So to be able to tell the different between a picture of a head and a picture of a head with a tiny little up arrow in front of it, in addition to the process mentioned above, I also have to open up a picture of the controls to put on my second monitor to know what buttons I’m supposed to be pressing…

Thanks Ubisoft…

 

 

Analog keyboards and rumble mice

Back in December I got a PS3 for the first time and more recently I’ve been working on a side project that involves looking at a bunch of gaming stuff from the 90s. Recently these two interests have combined in a way that made me think about the lack of progress in the way pc games are played. Ever since the Atari 5200 came out with a different controller than the Atari 2600 it has become common for console controllers to change with each new console. Most of the time the new controllers don’t just look different but they add in new/different features. Some of those features then go on to become more or less universally adopted.

This really isn’t the case with pc gaming. Aside from incremental improvements such as using a laser instead of a ball in a mouse, the mouse and keyboard for the earliest computers isn’t really all that different than modern ones. Sure, mechanical switches are the hot thing now but those are really just coming back. No matter how many leds and lcd screens they add to a keyboard or mouse it is still basically the same and doesn’t really change your gaming experience.

There was a time, however, when there was more experimentation on pc controllers. There were controllers that basically tried to make the keyboard more comfortable like The Claw, the Wolfking Warrior, the Z-board which offered replaceable keyboards for a specific game, or the Razer Orbweaver and similar products but all of these are just putting buttons in the different spots.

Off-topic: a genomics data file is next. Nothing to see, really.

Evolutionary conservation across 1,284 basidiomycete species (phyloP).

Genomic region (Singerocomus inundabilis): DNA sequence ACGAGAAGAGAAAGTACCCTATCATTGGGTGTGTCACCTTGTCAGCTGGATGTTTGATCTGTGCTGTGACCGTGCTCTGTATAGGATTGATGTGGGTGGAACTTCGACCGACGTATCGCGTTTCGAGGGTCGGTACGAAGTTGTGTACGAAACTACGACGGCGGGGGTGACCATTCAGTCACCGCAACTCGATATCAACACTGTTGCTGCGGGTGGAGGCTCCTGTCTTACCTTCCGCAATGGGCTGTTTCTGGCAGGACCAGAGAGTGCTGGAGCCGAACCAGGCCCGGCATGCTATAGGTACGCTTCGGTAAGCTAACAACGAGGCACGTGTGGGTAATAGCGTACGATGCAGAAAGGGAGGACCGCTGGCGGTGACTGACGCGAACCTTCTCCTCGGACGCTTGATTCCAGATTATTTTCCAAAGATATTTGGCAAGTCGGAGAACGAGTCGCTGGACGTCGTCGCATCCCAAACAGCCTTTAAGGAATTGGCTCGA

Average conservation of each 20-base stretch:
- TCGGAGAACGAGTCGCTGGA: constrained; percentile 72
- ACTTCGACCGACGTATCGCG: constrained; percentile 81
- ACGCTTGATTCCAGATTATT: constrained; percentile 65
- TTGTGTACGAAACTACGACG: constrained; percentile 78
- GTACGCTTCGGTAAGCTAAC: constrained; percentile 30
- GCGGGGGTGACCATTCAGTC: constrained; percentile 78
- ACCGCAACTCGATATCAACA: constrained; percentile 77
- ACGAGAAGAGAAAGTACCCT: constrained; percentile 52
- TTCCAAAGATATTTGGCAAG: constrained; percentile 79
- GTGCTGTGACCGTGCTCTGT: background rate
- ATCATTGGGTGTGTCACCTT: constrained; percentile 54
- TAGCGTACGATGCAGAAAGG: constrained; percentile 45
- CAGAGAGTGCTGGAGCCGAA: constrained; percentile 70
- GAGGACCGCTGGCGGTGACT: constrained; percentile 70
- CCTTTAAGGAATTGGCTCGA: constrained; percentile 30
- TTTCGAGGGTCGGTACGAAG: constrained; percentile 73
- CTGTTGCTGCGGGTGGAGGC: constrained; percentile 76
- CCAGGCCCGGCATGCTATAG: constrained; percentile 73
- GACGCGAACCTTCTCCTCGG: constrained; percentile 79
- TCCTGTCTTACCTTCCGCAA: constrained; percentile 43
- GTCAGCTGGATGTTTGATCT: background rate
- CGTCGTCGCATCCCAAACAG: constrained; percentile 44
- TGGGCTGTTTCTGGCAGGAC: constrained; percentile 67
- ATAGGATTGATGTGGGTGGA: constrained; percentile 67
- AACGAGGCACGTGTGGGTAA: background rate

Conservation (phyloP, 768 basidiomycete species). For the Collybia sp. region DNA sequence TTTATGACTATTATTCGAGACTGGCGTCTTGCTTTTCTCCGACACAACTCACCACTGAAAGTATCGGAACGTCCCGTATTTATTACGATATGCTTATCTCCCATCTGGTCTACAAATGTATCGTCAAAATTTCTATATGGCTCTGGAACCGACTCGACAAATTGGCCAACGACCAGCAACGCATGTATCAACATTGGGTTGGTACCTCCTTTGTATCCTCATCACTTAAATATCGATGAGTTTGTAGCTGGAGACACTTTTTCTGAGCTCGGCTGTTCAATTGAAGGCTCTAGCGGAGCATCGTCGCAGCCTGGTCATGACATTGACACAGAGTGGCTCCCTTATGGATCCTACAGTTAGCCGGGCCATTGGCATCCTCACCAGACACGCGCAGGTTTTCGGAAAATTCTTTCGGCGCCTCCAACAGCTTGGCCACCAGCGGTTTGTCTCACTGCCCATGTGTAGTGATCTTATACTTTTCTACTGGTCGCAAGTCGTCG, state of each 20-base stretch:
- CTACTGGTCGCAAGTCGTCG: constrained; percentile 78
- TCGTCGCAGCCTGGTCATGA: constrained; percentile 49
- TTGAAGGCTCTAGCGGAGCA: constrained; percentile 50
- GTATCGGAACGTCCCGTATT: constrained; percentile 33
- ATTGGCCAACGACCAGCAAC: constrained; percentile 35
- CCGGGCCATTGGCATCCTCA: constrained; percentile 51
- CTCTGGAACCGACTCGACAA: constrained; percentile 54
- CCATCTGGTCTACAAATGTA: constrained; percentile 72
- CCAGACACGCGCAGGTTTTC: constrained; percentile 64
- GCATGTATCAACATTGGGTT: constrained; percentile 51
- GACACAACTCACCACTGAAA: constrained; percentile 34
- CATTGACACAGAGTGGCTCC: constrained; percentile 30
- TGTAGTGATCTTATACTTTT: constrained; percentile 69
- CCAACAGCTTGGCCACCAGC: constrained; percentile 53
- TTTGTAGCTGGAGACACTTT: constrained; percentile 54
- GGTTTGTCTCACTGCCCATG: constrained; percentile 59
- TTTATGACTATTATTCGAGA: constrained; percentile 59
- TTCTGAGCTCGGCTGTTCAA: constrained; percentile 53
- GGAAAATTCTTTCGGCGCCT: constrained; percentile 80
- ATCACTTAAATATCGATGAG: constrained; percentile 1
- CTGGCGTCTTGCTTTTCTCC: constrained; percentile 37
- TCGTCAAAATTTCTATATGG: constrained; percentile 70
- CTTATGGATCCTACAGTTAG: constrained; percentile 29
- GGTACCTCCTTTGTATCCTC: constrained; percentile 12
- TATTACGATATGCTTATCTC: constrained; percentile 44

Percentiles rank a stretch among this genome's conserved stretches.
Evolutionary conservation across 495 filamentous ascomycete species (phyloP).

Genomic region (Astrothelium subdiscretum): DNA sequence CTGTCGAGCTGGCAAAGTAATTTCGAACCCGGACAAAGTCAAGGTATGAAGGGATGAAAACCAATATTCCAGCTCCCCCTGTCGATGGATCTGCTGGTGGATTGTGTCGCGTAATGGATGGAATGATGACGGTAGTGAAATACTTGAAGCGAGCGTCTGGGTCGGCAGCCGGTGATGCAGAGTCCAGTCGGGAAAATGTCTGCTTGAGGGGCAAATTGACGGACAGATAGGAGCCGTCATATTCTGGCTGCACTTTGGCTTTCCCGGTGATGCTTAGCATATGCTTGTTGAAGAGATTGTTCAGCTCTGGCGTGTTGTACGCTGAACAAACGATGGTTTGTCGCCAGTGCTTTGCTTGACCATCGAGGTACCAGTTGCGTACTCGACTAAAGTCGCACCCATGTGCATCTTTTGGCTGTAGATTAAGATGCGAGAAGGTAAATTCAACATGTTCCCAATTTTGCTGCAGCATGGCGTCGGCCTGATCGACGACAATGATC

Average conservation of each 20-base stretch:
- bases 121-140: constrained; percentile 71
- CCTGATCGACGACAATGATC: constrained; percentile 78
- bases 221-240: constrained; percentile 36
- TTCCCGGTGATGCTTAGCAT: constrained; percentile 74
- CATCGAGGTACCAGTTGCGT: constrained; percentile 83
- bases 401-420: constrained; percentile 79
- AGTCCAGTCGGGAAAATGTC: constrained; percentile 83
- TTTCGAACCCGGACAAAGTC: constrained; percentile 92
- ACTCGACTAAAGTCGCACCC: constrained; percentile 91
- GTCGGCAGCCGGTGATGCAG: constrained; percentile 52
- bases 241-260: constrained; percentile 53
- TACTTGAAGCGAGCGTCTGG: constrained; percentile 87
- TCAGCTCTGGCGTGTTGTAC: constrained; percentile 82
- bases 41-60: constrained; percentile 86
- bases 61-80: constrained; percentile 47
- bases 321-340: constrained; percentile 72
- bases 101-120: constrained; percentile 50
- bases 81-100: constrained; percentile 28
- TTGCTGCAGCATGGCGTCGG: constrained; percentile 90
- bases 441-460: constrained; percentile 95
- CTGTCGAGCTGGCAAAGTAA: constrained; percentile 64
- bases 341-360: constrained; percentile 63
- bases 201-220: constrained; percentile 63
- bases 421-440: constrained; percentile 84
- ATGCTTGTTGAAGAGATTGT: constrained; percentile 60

My research reminded me of one controller that tried to have analog movement: the Spaceorb 360.

Spaceorb 360

I remember when this came out and while it seemed like a cool idea, I never saw one in person. Unsurprisingly it failed because it was weird looking. (a somewhat similar looking controller was the Microsoft Sidewinder Dual Strike but it used the ball thing to look and not move like the Spaceorb). Apparently the Spaceorb has its fans since someone made an Arduino interface to make it work with modern versions of Windows. The thing that is appealing about the Spaceorb is something I’ve wanted in pc games for a long time: variable speed. How nice would it be in a FPS to be able to easily be able to control how fast you move? Here’s what I want: analog keys on a keyboard. Maybe just for WASD or whatever but imagine keys that would work like triggers on a controller where you could push them down a little to go slowly and all the way to run. I know it might make the clicky keys weird but surely they could just put in a potentiometer or something on the keys to measure how far down the keys were pressed without making them feel different.

Running across the Spaceorb reminded me of the other old control device that never took off but seemed really cool: the rumble mouse. Logitech released a couple different kinds of these over the years. The first was the Logitech Wingman Force Feedback Mouse. Check out the video of how this thing works:

Maybe it is just me but it seems like it would be pretty cool to have a mouse that could do that. Unfortunately, to make it work the mouse was apparently attached to the pad which meant you couldn’t really move it very far.

The other line of force feedback mice Logitech came out with was the iFeel mice which looked like regular mice. I never used either of these but I would imagine that the iFeel didn’t have as much movement as the Wingman because it wasn’t attached to a mouse pad. It was, however, apparently useful outside of gaming as it could be used to rumble when you moved the mouse over a link, a window border, or something else. That seems like it would be kind of neat and could come in handy when trying to move your mouse to just the right spot to resize a window or move a text box border. Unfortunately, like the Spaceorb, the rumble mouse also failed to catch on.

However, it has been more than a decade since the rumble mouse was released and nearly twenty years since the analog controller so I think it is time for someone to try these ideas again. Come on Razer or Das Keyboard and give me a keyboard with analog keys and a rumble mouse! (seriously, give me one because I’m poor and couldn’t afford to buy them if they came out).

Last of Us Review